If you’ve played fantasy roleplaying games for any length of time, you’ve no doubt fought your fair share of goblins, orcs, and trolls. They can certainly begin to blend together. If you’ve fought one, you’ve fought them all, right? One of the jobs of the Dungeon Master is to find ways to keep things interesting. As I said in a post last week, ”A fantasy roleplaying game is defined as much by the caliber of the villains and monsters as it is by the caliber of the players and heroes.”

One way to mix things up is to introduce more monsters, and certainly fantasy roleplaying games have no shortage of supplements that outline new and varied types of monsters.

But another way to keep things interesting is by varying up the existing pool of common monsters, giving them rich backstories and cultures, motivations and plots. In short, finding ways to really make what should be a common monster into something completely new. If you take a basic goblin template and add on 12 levels of barbarian, you have something decidedly more challenging to face!

Of course, creating all of this variability takes time and planning, which seems to be in ever-shorter supply these days. And this brings us to the Pathfinder RPG‘s newest solution: Monster Codex (Paizo, Amazon)

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New Animated Series About a Teen Aboriginal Superhero from Creator Jay Odjick

Saturday, October 4th, 2014 | Posted by Derek Kunsken

Kagagi-smallIn Ottawa, I get to talk to local game designers, local writers, local comic book publishers, local artists and novel publishers. I’m not trying to be a booster of Canada’s capital or anything, but we have some wickedly cool stuff going on around town.

This weekend, at Can-Con, Ottawa’s Literary Science Fiction, Fantasy and Horror Convention, I set up an interview in front of a live audience to talk to Jay Odjick, an Algonquin graphic novelist, to talk to him about being a writer and artist and about Kagagi (pronounced with two hard Gs).

Jay is a loud, hilarious, talented, self-deprecating, straight-talking comic creator who earlier in the week had been interviewed by CBC radio and afterwards tweeted “…managed to talk for twelve minutes on the radio without swearing.”

His immediate lead story about where and when he started to be a comic creator started when he was five years old and he was part of a two-man con aiming to unmask a celebrity Spider-Man to prove that it wasn’t the real Spider-Man.

Some years ago, like many comic creators, Jay made up his own superhero. But instead of being just another caped creation added to the immense pantheon of comicdom, he created the startlingly original Kagagi, based on the legend systems of the Algonquin tribe.

Central to this is the Wendigo curse (the supervillain) that is inflicting itself upon not only humanity, but those other parts of the Algonquin legend structures.

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The Color Out of Time: Michael Shea Takes a Dip Into Lovecraftian Horror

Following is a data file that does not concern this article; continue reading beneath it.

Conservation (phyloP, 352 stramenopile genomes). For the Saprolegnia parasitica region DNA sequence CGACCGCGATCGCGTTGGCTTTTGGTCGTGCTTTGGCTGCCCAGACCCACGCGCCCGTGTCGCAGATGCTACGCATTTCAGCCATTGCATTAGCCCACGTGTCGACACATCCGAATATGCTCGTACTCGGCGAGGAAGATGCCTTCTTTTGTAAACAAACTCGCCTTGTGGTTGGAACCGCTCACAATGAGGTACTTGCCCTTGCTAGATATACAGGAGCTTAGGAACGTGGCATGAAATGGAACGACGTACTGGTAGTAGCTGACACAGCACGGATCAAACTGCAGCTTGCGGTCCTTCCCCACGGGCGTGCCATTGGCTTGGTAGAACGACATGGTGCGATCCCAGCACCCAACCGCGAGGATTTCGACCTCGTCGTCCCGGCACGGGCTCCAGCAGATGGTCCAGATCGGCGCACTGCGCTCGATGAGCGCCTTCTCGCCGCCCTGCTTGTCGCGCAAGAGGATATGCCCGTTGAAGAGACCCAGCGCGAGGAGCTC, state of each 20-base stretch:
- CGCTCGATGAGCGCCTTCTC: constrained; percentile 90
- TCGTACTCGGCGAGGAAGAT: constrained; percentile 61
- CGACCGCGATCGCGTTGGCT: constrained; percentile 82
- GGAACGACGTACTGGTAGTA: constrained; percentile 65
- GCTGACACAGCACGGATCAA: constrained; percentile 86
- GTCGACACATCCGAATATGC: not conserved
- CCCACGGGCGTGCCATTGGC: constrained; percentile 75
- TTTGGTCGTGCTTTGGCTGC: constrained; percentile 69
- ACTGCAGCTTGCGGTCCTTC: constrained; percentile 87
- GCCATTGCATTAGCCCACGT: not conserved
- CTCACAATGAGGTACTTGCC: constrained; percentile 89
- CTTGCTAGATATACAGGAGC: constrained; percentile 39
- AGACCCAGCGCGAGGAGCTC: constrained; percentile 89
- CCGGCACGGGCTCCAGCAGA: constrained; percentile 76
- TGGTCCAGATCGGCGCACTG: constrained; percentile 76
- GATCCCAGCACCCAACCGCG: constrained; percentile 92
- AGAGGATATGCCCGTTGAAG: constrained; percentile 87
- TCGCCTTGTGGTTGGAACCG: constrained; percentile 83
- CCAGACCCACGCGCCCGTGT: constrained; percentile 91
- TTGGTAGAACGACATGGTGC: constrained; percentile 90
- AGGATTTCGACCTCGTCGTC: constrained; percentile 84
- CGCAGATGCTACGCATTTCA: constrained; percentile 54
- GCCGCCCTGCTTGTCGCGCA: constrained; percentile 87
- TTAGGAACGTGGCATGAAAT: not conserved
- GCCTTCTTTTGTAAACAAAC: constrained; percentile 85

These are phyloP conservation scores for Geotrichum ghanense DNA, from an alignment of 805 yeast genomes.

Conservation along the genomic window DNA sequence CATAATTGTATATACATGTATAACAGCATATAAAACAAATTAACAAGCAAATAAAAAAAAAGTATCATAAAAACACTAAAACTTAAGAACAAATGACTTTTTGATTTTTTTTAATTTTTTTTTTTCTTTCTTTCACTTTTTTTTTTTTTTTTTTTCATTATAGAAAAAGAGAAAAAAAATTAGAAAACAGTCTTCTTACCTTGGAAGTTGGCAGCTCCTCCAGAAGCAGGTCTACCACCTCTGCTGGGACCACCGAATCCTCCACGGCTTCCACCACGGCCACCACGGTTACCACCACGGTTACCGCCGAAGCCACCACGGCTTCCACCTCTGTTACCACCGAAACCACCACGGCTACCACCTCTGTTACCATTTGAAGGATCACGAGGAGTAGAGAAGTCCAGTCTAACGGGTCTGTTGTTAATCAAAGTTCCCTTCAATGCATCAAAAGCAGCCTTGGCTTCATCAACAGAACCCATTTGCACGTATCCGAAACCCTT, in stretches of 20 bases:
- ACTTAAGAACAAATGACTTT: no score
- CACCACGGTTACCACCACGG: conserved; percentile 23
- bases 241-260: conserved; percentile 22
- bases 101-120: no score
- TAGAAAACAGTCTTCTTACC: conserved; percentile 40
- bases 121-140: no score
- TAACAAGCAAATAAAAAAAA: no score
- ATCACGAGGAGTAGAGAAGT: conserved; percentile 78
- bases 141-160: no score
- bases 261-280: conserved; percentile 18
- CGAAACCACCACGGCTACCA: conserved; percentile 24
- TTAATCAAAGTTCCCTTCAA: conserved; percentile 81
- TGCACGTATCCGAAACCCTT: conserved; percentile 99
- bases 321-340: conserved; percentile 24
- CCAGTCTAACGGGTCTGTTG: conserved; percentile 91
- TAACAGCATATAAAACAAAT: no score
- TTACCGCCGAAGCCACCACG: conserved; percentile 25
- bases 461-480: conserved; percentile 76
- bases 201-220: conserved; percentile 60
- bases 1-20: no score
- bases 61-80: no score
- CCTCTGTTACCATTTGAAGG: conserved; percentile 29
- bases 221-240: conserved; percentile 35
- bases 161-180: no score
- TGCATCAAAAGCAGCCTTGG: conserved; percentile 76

Tuesday, September 30th, 2014 | Posted by Nick Ozment

The Color out of TimeI’ll mention this first about Michael Shea’s 1984 novel The Color Out of Time: the protagonists consume copious amounts of Wild Turkey. They fortify their coffee with it; they carry hip flasks full of it. This is a fact the narrator always notes casually in passing. Never are the potentially debilitating effects of alcohol mentioned; it simply occurs to the reader that these people might well be past the point of tipsy into “whiskey-river-take-my-mind” territory through much of the central action of the adventure. Perhaps that’s how they maintain their sanity. And make no mistake: sanity is but one of the possessions at stake for our heroes, because they have waded head-deep into Lovecraft territory. If they do manage to survive with their sanity intact, though, they might want to consider rehab.

The second thing I’ll mention is that because some of my own fictional excursions overlap with Shea’s foray into Lovecraftian horror — we tread similar unhallowed ground, digging up the bones of past masters of weird horror and coating them with fresh slime, if you will — I find myself contemplating the book not just as a critic, but as a writer: appreciating moves he makes while noting missteps and potential pitfalls. Ultimately, Shea’s sequel to H.P. Lovecraft’s 1927 short story “The Colour Out of Space” is entertaining, but slightly off, a tad unsatisfying, and I’ll try to pinpoint why — to isolate the juncture at which it diverges from Lovecraft’s vision and to articulate how this impacts the effectiveness of the tale. (For a different take on the book, check out Douglas Draa’s review for Black Gate last year HERE.)

The premise is straightforward enough. Take the story that is generally regarded as Lovecraft’s first successful amalgam of science fiction and horror, a blend that became his unique trademark (“The Colour Out of Space” is one of Lovecraft’s most highly regarded and was always, according to Wikipedia, the author’s personal favorite. For the sake of full disclosure, it ranks high on my list of best horror stories and is one of my top two or three favorite works by Lovecraft). Start from the central event of that tale and then project its aftermath some sixty odd — very odd — years later.

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New D&D Monster Manual Unleashed on the World

Monday, September 29th, 2014 | Posted by Andrew Zimmerman Jones

D&D Monster Manual Fifth EditionA fantasy roleplaying game is defined as much by the caliber of the villains and monsters as it is by the caliber of the players and heroes. Though Dungeons & Dragons has always been driven primarily by the imagination of the Dungeon Master and the players, the fact is that you can usually get only so far with just the Player’s Handbook (Amazon). It has the basic rules mechanics for playing the game, but lacks the array of exotic monsters necessary to populate – and threaten – the fantasy world that the characters are exploring.

With the arrival of the new 5th edition D&D Monster Manual (Amazon), that gap has now been alleviated. This book contains a beautifully-illustrated 350 pages of monsters, adversaries, and maybe even a few allies to introduce flawlessly into 5th edition games. The name really says it all; it is a manual full of monsters. There’s an appendix of “Miscellaneous Creatures” and one of “Nonplayer Characters” which are also useful, but there is one stand-out mechanic introduced that is worth mentioning in its own right, for those who might be wondering if the book is worth picking up.